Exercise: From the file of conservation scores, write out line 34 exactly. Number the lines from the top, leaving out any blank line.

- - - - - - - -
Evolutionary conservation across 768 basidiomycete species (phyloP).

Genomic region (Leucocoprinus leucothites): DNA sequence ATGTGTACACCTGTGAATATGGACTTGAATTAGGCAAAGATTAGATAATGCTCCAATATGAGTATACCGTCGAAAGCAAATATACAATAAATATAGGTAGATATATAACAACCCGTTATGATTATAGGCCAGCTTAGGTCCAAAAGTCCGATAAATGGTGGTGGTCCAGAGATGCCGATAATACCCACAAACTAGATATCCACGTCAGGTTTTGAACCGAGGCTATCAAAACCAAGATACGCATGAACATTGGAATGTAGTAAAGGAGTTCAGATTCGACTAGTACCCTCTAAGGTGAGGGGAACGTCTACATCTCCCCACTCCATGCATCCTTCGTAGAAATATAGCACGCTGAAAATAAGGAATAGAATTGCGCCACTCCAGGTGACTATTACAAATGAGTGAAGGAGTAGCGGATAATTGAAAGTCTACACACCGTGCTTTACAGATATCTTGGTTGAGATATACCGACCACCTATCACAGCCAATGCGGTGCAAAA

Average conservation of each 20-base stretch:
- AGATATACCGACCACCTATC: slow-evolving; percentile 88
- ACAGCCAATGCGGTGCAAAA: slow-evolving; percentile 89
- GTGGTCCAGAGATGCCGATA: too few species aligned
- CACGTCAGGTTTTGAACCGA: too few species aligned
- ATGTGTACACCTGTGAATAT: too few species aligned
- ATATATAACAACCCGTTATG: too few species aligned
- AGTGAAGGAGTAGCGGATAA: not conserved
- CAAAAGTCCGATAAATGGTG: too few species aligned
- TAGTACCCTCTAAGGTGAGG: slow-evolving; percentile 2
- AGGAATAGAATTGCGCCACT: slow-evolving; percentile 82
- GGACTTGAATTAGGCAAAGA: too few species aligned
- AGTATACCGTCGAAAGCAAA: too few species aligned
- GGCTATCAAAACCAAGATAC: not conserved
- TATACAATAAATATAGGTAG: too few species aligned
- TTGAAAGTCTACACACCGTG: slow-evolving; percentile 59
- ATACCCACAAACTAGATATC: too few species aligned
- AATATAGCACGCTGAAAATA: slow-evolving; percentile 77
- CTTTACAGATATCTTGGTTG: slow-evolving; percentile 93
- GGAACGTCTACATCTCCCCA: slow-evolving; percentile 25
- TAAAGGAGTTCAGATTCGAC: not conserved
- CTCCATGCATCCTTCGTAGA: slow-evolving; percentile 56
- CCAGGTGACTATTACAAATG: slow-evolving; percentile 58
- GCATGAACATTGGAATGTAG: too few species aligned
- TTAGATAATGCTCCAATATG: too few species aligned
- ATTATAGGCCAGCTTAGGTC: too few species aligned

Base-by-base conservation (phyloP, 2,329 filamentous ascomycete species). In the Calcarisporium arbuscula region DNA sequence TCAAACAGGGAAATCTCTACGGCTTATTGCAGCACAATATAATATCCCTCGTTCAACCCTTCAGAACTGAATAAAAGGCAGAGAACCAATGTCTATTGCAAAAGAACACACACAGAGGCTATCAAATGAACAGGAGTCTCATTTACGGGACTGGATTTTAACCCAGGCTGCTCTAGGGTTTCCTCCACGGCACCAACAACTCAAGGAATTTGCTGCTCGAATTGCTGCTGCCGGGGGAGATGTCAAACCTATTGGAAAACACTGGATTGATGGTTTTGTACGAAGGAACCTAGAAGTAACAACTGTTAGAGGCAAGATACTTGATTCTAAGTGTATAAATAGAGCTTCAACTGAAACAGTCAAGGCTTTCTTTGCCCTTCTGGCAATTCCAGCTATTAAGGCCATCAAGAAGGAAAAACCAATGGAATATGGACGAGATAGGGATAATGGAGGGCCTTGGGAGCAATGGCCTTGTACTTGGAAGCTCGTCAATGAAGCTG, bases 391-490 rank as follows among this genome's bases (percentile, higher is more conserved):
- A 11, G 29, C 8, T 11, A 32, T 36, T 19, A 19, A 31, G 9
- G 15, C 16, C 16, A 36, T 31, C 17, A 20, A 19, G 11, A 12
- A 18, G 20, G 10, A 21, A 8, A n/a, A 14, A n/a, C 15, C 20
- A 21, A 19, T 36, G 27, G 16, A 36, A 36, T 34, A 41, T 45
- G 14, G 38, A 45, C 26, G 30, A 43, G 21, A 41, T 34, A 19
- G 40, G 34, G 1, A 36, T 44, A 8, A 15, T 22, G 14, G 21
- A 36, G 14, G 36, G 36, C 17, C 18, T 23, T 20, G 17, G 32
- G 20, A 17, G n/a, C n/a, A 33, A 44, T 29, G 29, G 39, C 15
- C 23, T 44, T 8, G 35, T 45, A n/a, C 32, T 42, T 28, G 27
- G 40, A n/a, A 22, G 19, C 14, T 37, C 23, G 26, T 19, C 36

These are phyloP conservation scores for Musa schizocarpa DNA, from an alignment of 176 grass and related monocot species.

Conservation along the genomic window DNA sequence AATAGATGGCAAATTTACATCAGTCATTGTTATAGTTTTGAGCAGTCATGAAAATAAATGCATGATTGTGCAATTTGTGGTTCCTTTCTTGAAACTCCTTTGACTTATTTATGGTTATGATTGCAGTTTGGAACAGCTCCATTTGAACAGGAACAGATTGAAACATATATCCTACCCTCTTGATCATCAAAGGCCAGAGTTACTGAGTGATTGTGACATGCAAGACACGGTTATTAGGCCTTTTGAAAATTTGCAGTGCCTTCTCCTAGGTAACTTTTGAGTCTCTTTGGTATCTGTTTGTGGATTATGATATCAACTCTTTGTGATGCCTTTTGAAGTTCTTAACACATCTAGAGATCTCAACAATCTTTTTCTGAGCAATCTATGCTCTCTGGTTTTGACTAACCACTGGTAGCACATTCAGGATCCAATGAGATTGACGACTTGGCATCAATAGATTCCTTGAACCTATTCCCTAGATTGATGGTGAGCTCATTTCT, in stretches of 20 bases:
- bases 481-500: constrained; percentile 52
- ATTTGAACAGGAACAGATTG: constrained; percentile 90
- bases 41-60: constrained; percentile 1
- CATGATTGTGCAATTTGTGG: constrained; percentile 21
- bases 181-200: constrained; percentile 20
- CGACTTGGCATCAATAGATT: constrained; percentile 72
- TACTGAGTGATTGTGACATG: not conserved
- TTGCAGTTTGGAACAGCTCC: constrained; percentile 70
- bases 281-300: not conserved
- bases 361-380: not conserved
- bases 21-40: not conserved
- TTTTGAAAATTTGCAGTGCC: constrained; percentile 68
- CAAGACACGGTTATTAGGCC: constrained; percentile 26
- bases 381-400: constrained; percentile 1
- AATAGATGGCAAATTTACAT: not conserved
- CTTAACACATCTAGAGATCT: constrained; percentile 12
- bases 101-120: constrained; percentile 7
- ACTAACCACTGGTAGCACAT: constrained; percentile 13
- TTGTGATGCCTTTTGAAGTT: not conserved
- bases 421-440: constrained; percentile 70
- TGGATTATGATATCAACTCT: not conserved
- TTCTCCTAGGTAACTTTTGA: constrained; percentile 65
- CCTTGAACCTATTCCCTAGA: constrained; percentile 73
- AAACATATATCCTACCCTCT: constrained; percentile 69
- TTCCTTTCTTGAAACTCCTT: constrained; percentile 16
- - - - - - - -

- G 14, G 38, A 45, C 26, G 30, A 43, G 21, A 41, T 34, A 19